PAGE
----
The minnow has eyes that are on top it's head, and it was dead, floating in the water. I didn't think to take more pictures, but I did take one, next to my daughter's head, to show comparison. I haven't seen this type of fish before.
That's a small one.... and as you may know, juveniles can be hard to ID. Some tidepool sculpins, etc, are that size as adults, but I think that's a juvenile. My guess of the family is Cottidae (Sculpins).I almost see a stripe on the side of this one. Many species in the genus Cottus (freshwater sculpins) have such stripes.
Patricia Yaska writes:
We have never heard of sculpin before, or seen them in this area before. Or at least, I have never seen this type of fish before.
Comments from LEO Editors:
According to the Alaska Department of Fish and Game, the slimy sculpin (Cottus cognatus) can be found (generally) in Alaskan waters. Whether they are found locally is a good question for area residents.These bottom dwelling fish can be found in streams and lakes across the continental US, Canada and in Alaska. When fully grown, they average about three inches in length, but one defining feature are the eyes on top of it's head. Slimy sculpin spawn soon after spring break-up, and eggs hatch about 30 days later. Once hatched, the sac-fry remain in the nest to develop further, fully emerging from the nest as fry about a week later. Slimy sculpin feed primarily on insects, but also eat fish eggs (including sockeye salmon eggs), other small fish, and crustaceans.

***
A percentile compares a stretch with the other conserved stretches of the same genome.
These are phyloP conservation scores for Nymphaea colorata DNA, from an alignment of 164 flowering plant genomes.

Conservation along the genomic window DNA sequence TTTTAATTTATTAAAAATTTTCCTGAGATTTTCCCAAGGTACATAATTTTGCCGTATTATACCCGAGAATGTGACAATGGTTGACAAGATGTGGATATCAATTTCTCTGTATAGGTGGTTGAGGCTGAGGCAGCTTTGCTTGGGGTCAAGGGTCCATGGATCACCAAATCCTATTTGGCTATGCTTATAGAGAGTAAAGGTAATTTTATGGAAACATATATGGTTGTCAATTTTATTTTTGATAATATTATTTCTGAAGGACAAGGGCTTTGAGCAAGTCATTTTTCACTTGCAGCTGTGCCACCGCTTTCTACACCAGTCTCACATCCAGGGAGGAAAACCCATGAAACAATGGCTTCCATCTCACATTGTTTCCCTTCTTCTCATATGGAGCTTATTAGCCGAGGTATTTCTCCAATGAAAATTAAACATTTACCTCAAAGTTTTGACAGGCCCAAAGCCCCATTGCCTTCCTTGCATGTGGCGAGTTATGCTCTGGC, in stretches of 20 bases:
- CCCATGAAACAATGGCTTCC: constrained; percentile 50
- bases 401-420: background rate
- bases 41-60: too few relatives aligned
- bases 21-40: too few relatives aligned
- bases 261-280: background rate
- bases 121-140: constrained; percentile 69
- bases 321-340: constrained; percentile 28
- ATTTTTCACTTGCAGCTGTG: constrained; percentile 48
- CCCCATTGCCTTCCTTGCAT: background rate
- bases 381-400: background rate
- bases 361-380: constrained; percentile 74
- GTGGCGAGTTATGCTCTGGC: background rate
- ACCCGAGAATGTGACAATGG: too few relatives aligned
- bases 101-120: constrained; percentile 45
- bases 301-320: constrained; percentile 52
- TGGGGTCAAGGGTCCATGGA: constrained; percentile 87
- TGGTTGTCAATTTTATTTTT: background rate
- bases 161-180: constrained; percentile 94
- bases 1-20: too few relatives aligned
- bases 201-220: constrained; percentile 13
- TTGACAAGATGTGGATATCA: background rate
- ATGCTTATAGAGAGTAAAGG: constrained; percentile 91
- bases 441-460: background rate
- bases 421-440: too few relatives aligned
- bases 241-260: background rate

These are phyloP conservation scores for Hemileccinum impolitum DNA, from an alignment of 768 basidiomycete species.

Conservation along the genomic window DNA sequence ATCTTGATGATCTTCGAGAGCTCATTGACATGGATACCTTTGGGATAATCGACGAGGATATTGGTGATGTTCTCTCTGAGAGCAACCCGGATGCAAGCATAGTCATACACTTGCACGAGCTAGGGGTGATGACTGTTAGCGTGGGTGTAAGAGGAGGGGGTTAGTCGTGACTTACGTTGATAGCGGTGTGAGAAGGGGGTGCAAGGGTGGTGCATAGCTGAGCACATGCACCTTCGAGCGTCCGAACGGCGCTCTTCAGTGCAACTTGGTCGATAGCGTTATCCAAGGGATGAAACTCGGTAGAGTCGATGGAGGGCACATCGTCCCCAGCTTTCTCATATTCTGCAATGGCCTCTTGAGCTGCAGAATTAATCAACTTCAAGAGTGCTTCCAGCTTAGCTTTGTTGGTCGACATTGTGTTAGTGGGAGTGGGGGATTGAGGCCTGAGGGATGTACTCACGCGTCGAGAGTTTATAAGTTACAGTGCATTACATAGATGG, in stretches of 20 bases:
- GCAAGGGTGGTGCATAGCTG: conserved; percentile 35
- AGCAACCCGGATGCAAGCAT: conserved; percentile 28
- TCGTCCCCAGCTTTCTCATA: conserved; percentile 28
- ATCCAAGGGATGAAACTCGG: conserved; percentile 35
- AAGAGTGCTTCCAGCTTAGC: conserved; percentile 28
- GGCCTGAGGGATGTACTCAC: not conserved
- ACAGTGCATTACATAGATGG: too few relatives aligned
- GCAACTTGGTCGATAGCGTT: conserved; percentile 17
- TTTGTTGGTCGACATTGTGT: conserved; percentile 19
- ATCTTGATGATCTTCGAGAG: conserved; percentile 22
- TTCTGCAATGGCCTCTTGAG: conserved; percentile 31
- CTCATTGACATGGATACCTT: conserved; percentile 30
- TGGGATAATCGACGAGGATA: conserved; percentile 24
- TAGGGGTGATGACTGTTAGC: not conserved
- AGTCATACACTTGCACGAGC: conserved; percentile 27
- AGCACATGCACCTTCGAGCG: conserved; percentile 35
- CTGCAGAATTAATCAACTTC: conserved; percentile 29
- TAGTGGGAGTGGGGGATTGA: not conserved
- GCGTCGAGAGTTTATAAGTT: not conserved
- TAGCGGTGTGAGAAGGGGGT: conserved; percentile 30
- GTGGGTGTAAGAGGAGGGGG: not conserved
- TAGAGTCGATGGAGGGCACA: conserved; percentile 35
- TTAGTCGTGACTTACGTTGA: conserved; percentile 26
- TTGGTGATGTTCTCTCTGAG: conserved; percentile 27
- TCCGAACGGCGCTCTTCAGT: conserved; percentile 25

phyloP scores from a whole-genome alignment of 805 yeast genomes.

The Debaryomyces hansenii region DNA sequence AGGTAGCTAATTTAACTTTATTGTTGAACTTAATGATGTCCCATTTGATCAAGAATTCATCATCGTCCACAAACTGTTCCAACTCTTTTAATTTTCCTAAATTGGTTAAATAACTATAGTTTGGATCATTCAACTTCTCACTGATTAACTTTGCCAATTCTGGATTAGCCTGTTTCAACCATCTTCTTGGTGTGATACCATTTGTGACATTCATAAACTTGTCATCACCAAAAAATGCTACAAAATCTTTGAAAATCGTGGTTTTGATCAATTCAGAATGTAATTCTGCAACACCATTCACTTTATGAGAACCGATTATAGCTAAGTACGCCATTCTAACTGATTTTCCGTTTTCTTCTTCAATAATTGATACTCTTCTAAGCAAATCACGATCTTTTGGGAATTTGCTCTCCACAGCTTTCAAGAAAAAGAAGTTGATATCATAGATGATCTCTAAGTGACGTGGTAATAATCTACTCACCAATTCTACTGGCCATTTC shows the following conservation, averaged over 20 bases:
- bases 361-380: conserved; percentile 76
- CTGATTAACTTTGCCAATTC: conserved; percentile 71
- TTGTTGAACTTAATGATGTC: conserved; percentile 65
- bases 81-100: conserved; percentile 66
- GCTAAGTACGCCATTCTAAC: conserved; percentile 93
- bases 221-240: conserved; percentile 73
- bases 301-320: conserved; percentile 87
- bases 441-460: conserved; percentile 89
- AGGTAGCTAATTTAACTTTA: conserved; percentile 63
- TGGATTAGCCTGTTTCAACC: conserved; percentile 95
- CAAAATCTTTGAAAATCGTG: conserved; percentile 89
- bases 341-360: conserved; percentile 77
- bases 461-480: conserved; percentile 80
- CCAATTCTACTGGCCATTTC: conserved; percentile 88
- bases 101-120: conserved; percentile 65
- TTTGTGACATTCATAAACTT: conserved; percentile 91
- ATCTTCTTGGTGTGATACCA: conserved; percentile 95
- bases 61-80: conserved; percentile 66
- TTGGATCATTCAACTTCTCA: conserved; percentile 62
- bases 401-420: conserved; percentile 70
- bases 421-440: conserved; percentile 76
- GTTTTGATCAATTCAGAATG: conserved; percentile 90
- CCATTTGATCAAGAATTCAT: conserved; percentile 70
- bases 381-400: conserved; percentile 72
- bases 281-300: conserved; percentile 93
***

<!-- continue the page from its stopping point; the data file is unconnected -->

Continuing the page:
Researchers are interested in the slimy sculpin as a possible indicator species for changes in water acidity. Sculpin were found to be less active and have lower rates of reproduction in more acidic waters. Erica Lujan